New Book on Product Leadership

Product Leadership: How Top Product Leaders Launch Great Products and Build Successful Teams

We’ve written a book for product leaders. It’s a book that’s long overdue. I’ve had the pleasure of writing this book alongside the genius of Martin Eriksson and Nate Walkingshaw. It’ll be published by O’Reilly in late Spring and we’ll be doing an official book launch at the Mind The Product event in San Francisco on June 13th 2017. If you’d like to pre-order or get updates, that info is at the bottom of this article.

The Pain and Frustrations are Real

“I don’t know what we should be focusing on?”

“How do I know if I’m a good leader?”

“How am I supposed to get product shipped when I don’t have any authority?”

“I’m spending all my time managing people, which is the last thing I thought I’d be doing.”

If this sounds familiar then you’re not alone. We’ve been hearing complaints and concerns like this for years. Product managers, who had been product designers or engineers just a few years before, were now struggling with the demands of managing others.

In 2015 I wrote Design Leadership (published by O’Reilly) and the stories were the strikingly similar. Designers had grown into leadership roles and many felt terribly unprepared. Some felt like imposters. Product managers and leaders are no different. We’ve collected advice, insights and ideas from some of the top product professionals in the world. We’re stoked to start sharing it with you.

Below are a few selected excerpts from the book to whet your palette.

Not New, Just Newly Visible

For the uninitiated it might seem like product leaders are a relatively new animal in the jungle of software product design and development. The truth is they have quietly been making digital organizations successful for decades. What is new, is the popularity of the product leader and the attention their work is attracting. We’ve seen product leadership in many forms over the years, but it’s not until recently that the role of Product Leader has become recognized in the realm of digital products. This leadership role is sometimes different from the product manager role. The do not always manage others and often their contribution looks decidedly like other executive jobs — guiding the broader organization along a path, not focused on group tasks. Reminiscent of executive leadership, the best product leaders come from a wide range of backgrounds and are forged in their environment, learning on the job and through the experience of their company and the market.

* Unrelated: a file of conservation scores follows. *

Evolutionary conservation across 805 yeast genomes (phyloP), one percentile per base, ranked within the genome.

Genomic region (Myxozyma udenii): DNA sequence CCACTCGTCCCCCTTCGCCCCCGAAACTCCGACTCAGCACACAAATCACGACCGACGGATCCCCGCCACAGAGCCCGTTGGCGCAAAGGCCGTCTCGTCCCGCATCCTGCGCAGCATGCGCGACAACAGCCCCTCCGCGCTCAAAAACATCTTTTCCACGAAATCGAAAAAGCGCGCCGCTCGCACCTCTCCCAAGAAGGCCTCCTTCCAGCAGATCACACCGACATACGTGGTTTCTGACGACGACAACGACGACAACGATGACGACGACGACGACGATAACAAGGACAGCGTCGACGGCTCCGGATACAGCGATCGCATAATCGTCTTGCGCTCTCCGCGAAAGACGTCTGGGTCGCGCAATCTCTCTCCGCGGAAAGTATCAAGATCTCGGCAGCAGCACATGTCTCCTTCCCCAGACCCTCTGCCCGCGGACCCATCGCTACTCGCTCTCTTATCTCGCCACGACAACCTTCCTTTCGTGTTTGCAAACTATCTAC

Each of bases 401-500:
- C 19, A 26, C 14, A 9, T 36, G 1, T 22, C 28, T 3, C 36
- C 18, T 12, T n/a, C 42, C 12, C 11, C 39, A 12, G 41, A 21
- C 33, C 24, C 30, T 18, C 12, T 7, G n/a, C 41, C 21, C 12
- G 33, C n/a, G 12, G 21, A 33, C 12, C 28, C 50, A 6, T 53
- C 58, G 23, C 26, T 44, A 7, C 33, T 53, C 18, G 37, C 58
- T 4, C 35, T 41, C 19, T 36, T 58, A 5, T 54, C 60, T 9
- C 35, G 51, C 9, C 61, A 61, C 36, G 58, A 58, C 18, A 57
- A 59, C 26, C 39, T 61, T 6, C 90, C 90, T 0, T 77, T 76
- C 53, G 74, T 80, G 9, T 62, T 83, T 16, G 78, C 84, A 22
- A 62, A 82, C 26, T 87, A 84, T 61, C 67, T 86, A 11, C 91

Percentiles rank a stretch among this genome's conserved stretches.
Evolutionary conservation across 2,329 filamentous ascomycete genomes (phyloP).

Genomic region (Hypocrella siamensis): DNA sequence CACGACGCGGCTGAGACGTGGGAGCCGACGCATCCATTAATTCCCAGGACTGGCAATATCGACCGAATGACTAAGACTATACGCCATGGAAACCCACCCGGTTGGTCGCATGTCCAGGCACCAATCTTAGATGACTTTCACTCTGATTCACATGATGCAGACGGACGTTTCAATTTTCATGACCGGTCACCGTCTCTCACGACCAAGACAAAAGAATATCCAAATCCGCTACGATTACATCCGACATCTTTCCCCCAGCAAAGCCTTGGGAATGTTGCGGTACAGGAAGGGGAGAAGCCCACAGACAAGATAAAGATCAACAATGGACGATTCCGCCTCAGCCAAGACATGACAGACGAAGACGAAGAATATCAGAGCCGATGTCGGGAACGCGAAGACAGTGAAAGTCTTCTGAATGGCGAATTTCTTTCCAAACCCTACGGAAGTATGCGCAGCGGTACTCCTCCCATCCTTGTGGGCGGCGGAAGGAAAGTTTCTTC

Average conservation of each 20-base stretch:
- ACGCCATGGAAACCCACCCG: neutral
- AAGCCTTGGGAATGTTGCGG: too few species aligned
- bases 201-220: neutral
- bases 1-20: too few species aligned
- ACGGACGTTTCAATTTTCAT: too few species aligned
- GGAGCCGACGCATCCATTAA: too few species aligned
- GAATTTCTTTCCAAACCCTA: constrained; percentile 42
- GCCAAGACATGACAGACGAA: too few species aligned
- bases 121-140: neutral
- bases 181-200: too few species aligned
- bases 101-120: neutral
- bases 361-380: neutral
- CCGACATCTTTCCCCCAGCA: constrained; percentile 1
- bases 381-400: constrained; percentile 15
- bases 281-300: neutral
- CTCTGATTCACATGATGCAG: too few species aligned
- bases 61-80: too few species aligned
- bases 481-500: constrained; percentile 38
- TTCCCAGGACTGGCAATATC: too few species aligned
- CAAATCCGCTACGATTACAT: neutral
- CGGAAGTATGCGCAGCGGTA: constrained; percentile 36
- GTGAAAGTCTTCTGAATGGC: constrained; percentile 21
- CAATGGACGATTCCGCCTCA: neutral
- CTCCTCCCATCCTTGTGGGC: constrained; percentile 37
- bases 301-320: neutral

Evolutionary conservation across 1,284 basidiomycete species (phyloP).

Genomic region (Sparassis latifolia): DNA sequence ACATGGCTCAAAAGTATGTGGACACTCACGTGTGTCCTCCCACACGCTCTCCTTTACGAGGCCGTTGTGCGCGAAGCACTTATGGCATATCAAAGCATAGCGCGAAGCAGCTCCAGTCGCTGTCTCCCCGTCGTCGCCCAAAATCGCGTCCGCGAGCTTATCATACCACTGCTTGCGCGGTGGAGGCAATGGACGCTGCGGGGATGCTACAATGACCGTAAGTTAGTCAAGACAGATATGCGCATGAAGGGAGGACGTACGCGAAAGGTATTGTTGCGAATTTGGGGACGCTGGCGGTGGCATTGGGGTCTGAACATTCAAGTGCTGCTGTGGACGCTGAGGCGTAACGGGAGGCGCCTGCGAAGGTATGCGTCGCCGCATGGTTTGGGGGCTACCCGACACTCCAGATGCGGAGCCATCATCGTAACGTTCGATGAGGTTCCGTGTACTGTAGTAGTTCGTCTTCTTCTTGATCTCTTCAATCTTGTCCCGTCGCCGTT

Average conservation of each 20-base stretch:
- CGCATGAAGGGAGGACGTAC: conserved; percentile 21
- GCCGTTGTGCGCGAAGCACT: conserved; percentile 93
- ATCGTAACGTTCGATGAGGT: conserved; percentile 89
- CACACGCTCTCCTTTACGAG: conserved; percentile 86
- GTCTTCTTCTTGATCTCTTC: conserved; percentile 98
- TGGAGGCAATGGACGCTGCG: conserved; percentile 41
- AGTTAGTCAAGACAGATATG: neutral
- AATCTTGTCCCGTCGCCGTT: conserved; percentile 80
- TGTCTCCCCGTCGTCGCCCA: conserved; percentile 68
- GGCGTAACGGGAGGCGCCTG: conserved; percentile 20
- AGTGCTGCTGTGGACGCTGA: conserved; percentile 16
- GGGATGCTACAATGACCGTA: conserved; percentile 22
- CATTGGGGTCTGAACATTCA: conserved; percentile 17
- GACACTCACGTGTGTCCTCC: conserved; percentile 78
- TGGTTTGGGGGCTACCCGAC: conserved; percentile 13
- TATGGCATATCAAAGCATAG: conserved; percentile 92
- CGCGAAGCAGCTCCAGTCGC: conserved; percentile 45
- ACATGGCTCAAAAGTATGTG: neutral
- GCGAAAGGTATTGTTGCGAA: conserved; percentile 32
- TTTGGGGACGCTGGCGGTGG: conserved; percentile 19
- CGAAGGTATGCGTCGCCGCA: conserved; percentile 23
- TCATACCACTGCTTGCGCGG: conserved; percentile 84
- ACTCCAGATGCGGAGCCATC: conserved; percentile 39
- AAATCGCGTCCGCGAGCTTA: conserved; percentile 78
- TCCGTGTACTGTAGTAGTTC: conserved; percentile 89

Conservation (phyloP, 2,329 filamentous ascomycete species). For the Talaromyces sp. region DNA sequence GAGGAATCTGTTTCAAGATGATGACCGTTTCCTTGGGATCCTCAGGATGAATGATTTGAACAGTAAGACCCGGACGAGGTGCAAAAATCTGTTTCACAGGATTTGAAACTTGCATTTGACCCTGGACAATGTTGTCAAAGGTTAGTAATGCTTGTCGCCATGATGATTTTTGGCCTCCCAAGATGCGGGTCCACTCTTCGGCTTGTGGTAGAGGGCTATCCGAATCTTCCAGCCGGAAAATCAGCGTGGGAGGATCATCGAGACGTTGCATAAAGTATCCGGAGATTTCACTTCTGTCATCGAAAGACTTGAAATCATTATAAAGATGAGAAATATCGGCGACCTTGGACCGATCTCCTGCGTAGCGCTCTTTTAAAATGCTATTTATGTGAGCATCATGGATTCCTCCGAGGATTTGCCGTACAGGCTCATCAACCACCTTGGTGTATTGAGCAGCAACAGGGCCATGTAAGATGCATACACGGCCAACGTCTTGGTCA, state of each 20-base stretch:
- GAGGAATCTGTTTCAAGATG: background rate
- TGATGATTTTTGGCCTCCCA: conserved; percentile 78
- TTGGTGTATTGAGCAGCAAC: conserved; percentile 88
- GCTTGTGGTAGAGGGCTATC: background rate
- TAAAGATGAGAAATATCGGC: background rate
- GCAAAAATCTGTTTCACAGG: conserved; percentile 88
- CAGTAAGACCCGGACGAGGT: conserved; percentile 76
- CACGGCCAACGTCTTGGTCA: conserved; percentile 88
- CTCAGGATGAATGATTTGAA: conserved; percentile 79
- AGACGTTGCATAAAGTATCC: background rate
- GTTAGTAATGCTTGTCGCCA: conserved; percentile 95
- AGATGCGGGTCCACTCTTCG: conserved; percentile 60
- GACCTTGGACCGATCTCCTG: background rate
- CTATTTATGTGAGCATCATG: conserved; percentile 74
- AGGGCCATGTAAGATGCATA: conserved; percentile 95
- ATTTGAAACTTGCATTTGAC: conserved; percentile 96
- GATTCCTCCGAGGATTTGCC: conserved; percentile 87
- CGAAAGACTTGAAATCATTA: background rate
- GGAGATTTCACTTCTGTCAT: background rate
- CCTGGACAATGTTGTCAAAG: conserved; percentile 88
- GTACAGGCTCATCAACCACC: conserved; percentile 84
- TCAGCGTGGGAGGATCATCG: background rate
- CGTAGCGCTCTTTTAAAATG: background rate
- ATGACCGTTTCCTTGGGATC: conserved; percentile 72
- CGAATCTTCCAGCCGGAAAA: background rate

The authors of this book feel that there is a real challenge ahead for product leaders. The most pressing one being, that of identity. As mentioned above, leadership is not the same as management. In our current product environment, we need better leaders, not just better managers. This is true of the product roles too. We have found in our experience that there is too much emphasis on creating, training and hiring product managers and not enough on leadership. This is apparent in the significant amount of literature and commentary that is available on the rise of the product manager, with very little attention given to the leadership role. Technical product roles are well described and documented while leadership roles in product organizations remain fuzzy and ill-defined. The purpose of this book is to clarify this ambiguity and expose the characteristics of great product leadership.

What makes Product Leadership Unique

Product leadership “Has a lot in common with all types of leadership roles, which is simply that your day-to-day execution work becomes less important than how you actually lead a team to accomplish something” says Mina Radhakrishnan, the first Head of Product at Uber. That difference between how much you do as a person, versus how much you enable others to do what they do is a common factor across all leadership roles, whether it’s product leadership, or marketing leadership, or engineering leadership.

“But the difference with product leadership is that it becomes especially important to focus on strategy, and to really think about how all of the different elements come together to have a cohesion with the company strategy. Essentially the product strategy is the company strategy” she adds. Ultimately a product leader is responsible for that product strategy but can’t build anything by themselves. They are part of something larger than themselves. They have to lead engineering, marketing, design, etc towards that company strategy, all without the executive authority common to senior leadership roles.